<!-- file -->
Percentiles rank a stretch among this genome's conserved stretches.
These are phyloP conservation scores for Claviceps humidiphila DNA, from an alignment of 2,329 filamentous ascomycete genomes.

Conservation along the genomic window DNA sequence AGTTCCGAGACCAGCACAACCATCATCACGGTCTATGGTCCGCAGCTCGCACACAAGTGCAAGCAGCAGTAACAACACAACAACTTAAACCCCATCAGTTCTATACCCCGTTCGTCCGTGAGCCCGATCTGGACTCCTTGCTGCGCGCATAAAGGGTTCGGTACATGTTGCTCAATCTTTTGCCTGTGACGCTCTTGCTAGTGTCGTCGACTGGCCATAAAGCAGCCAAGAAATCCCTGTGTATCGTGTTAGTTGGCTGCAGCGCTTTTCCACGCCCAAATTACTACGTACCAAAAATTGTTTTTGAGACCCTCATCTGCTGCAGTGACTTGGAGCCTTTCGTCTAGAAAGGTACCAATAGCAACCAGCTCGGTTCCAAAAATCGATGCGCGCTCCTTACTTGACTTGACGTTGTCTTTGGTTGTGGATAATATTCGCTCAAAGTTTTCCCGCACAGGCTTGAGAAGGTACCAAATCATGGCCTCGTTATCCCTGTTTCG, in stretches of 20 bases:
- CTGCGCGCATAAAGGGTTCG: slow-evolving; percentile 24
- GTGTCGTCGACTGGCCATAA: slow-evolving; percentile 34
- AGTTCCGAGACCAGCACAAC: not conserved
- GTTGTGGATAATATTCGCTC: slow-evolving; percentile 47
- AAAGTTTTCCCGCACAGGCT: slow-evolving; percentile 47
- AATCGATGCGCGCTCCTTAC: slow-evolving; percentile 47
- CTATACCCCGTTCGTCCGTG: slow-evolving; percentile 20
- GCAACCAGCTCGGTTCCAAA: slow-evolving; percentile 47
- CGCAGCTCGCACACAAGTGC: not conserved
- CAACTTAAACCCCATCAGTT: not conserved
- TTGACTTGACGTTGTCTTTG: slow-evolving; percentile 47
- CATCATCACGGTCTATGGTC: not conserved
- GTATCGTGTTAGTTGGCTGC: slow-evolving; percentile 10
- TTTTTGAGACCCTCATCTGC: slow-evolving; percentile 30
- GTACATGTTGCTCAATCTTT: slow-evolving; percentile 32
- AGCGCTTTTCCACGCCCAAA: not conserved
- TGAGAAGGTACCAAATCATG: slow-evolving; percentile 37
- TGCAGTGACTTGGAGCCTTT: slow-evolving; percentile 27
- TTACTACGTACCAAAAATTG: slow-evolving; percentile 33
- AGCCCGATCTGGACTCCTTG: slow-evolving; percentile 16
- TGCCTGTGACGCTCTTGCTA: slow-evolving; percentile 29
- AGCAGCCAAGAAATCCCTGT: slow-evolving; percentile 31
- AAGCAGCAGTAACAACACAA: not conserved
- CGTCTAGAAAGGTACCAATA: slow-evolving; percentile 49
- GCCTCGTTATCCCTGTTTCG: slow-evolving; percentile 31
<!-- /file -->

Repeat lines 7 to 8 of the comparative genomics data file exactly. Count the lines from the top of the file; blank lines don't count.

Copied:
- GTTGTGGATAATATTCGCTC: slow-evolving; percentile 47
- AAAGTTTTCCCGCACAGGCT: slow-evolving; percentile 47